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0205 Archaeological Researches in Sinkiang : vol.1
Archaeological Researches in Sinkiang : vol.1 / Page 205 (Color Image)

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doi: 10.20676/00000195
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a bird, a hand with slender fingers, a small foot, a swastika, a sword?, a t a m g h a sign?' and some indeterminable figures. Most of the animals are turning right.

The central part of the upper level has three similar hands close together, and two hands separately just on the border to the next level, a pair of small feet, four horsemen riding to the right, a snake-like band, and some unclear figures, the largest of which resembles a pair of scissors with dentated blades.

The right part of the upper stratum is dominated by two stylized trees with straight parallel branches having hooked ends. They are possibly meant to represent the tree of life. Immediately below them are pairs of vertical lines with a hook at the lower end and the upper ends joined by a horizontal line to form three groups of one, three and five pairs respectively. They rather suggest the shape of human legs, as the hooks are turned left and right alternatingly.2 Above and on both sides of the three hands there may have been similar "legs". There is also a curved line with hooks to the right of the trees. A row of three horses, the last with a rider, may represent an equestrian figure in pursuit of two horses. They have a well defined broad body, whereas two other horses quite near are much thinner. There are also one "thin" and one "fat" camel beside several fragmentary figures. In all, there are about eighty-five figures on this upper stratum.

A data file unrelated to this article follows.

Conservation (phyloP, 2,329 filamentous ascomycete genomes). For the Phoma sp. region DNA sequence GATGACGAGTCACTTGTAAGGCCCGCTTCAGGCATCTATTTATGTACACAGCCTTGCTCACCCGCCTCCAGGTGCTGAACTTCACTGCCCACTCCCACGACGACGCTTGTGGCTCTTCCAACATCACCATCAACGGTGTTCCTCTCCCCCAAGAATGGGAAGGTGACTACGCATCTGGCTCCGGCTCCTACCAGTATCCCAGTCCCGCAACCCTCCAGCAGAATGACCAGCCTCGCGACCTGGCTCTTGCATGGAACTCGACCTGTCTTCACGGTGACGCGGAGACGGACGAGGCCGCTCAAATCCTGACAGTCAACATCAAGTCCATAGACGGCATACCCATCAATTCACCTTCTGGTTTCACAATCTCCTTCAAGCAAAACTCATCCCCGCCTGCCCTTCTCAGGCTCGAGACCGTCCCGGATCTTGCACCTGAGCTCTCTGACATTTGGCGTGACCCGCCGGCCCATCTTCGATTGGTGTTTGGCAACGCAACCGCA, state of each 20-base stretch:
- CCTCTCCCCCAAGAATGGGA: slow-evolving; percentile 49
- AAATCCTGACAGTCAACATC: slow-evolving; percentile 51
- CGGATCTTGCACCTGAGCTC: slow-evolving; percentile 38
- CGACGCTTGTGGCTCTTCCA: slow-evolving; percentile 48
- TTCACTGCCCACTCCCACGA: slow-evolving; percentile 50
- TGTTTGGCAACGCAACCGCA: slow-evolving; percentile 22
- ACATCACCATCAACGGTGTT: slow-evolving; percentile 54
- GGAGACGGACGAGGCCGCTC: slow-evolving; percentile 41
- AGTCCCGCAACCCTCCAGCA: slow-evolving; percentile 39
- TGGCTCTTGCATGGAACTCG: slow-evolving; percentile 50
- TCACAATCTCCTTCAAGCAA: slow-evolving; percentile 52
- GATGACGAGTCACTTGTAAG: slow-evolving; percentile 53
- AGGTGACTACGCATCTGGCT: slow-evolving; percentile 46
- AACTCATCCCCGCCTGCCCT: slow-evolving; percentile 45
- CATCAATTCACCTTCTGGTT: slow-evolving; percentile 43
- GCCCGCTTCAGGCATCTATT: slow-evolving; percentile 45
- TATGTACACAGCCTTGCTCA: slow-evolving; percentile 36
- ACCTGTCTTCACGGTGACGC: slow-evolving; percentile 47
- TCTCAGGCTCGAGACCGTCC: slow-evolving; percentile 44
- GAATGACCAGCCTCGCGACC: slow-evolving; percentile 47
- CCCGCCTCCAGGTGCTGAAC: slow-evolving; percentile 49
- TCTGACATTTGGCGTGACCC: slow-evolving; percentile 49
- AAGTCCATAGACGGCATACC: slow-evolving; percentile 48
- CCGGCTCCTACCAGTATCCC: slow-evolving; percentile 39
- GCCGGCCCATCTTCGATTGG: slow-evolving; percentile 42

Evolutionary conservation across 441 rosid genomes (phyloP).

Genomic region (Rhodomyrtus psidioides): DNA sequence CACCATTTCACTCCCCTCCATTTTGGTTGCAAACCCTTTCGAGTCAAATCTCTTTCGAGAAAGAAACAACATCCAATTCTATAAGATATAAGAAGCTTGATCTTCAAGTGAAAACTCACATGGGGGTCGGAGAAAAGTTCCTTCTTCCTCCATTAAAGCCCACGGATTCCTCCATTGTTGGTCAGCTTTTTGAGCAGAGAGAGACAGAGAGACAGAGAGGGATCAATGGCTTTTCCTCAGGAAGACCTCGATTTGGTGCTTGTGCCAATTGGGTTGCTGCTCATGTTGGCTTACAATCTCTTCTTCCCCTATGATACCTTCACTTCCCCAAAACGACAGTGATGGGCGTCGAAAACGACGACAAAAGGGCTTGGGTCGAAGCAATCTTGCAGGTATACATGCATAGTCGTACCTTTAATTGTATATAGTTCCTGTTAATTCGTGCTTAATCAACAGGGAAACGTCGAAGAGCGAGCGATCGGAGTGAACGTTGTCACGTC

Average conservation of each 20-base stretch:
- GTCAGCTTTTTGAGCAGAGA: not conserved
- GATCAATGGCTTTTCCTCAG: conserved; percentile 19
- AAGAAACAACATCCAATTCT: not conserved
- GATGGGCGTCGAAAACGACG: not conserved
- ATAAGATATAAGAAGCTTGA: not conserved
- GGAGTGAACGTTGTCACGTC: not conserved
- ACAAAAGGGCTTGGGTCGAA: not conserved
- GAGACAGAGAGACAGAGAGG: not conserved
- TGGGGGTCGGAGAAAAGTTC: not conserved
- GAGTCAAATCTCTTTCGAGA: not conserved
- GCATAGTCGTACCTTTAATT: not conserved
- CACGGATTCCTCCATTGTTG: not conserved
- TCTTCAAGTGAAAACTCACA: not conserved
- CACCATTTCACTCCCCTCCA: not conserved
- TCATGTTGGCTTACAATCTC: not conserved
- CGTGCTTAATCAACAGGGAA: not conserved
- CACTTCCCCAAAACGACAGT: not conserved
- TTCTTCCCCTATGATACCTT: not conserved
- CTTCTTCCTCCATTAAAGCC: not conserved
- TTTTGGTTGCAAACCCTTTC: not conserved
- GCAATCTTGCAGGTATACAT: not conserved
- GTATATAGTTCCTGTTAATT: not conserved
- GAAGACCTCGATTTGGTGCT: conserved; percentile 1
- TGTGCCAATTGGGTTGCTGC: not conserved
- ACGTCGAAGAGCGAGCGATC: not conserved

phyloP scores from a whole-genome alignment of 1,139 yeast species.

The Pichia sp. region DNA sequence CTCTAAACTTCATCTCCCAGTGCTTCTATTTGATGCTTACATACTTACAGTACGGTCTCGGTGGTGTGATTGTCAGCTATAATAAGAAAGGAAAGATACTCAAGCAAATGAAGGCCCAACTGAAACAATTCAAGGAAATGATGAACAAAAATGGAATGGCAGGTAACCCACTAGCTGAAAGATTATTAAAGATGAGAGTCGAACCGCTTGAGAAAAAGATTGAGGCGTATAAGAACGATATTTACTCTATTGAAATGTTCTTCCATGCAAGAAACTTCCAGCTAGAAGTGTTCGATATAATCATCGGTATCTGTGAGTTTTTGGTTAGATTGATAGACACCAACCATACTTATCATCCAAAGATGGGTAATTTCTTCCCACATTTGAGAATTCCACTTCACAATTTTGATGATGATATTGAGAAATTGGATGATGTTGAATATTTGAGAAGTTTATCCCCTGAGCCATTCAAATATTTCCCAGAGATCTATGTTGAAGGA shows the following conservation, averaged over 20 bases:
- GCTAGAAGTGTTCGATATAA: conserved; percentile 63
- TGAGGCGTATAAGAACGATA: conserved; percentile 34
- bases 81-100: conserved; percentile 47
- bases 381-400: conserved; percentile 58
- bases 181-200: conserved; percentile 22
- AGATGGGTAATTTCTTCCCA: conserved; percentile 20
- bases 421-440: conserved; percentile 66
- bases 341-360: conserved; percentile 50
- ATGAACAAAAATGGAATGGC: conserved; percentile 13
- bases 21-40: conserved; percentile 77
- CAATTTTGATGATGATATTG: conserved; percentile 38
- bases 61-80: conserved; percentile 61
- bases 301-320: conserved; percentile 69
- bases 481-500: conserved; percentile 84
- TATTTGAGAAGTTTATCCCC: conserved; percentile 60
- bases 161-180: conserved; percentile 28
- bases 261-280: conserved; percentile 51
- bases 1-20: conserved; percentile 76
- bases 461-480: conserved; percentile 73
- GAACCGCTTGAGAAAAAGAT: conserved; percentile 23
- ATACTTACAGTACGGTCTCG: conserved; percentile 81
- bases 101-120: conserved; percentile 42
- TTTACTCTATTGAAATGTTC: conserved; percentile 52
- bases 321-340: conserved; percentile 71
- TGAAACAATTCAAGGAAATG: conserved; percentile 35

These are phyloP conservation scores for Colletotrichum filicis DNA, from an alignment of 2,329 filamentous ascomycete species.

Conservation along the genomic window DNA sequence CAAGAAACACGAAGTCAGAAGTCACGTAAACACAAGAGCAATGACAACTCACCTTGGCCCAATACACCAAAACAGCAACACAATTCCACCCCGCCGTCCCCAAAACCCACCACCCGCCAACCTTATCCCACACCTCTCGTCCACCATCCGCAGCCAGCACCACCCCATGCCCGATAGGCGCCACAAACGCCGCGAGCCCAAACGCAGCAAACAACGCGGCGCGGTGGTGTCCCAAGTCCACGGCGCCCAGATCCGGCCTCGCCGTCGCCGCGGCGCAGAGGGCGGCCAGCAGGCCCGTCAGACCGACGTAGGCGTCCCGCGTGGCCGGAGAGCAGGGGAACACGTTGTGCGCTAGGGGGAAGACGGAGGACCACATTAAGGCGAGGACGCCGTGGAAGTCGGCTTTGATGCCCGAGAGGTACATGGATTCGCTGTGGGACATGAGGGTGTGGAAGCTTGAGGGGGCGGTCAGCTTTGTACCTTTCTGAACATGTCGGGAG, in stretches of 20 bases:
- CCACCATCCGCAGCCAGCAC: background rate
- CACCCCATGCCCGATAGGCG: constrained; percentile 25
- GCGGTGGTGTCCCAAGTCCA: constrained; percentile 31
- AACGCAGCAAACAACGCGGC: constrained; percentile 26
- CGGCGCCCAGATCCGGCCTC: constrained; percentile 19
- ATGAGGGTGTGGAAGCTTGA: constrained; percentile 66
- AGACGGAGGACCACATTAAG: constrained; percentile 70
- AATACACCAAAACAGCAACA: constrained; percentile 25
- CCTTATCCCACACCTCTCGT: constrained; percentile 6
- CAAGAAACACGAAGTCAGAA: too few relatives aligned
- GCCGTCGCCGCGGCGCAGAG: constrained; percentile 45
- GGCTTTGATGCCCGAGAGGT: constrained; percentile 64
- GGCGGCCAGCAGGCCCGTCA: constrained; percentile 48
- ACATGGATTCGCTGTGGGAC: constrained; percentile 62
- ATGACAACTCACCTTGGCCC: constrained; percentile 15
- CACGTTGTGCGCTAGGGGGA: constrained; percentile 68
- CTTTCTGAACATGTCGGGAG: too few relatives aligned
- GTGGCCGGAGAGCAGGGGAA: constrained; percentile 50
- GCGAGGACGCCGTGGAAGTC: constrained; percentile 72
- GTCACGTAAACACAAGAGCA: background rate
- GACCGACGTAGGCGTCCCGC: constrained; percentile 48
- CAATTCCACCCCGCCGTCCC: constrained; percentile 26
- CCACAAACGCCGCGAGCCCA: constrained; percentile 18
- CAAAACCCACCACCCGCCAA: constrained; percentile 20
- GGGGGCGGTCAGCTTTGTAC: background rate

The figures of this level are executed in profile and are quite naturalistic, i. e. f rom a primitive point of view. There are no marked exaggerations in the shapes of the animals. They seem to have been made with a metal chisel as the lines are narrow and well defined. Both style and technique are rather homogeneous, which points to a limited period for the genesis of the figures. This part of the rock is covered with lichen. Some of the figures are fragmentary, as small parts of the surface have peeled off as a result of long exposure to the weather.

Practically the whole surface of the middle stratum is crowded with figures, and there is no need to make any vertical divisions. The animals are predominant. There are about twenty camels with more or less tower-like humps (one may have a rider), thirteen dog-like beasts, ten "horses" with long legs and tails, seven ibexes and one deer (the latter probably belonging to the lowest stratum). Four men are mounted on horses and three are on foot, one of these may be an archer. There are several unclear animal representations as well as other figures, for instance a ring and a highly stylized hand. In all, the number of figures on this middle stratum is about ninety. They are less distinct and more shallowly made than those on the upper level, probably made by pocking with a stone. Only on the figures bordering the upper stratum is there any lichen, otherwise the whole surface is clean. Not all of the indistinct figures have been filled in with white colour, cf. p. 188.

1 In using this term I follow the precedent set by those who have published rock pictures from N. Mongolia and S. Siberia, even though the signs on our petroglyph may have another meaning than the proper t am g h a signs, which are owner's marks.

2 OTTO MXNCHEN-HELFEN (1931, p. 123) mentions the occurrence of freely walking legs, the body never having been executed, on a rock painting in Uryangkhai (Tanu-tuwa).